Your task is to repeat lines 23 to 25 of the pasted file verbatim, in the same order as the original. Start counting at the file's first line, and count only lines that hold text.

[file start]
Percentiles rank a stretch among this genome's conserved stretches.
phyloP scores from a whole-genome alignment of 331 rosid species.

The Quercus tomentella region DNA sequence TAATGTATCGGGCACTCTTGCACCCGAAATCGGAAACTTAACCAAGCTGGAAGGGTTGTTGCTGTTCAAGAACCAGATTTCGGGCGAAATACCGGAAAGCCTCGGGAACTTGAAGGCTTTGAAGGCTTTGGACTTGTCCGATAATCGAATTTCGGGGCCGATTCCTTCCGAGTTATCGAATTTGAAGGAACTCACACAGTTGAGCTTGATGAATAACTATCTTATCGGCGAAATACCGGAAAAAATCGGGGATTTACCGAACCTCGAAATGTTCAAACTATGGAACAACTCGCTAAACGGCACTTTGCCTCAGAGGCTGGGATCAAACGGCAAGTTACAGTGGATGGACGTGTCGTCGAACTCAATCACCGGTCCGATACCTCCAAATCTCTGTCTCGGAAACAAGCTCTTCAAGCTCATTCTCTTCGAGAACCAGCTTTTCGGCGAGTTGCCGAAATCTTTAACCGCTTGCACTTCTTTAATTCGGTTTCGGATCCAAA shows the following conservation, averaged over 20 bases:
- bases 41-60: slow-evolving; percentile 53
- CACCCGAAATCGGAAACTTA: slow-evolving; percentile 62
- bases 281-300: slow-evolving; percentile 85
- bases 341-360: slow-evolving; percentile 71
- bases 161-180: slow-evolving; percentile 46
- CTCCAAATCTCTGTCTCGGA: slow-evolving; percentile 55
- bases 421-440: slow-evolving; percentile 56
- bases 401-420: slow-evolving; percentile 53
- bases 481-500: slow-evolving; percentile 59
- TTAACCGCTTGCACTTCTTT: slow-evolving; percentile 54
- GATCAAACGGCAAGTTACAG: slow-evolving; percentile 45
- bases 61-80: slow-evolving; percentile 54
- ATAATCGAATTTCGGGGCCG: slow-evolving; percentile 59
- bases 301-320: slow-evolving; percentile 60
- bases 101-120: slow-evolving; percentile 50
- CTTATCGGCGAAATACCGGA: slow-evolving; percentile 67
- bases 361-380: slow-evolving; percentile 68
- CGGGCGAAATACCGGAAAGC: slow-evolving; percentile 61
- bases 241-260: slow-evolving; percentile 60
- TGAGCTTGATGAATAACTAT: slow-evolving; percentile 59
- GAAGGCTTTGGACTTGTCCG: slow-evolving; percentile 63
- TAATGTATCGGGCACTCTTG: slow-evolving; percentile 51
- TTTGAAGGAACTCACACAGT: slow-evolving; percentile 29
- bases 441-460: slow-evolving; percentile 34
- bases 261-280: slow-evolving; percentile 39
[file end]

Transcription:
- TGAGCTTGATGAATAACTAT: slow-evolving; percentile 59
- GAAGGCTTTGGACTTGTCCG: slow-evolving; percentile 63
- TAATGTATCGGGCACTCTTG: slow-evolving; percentile 51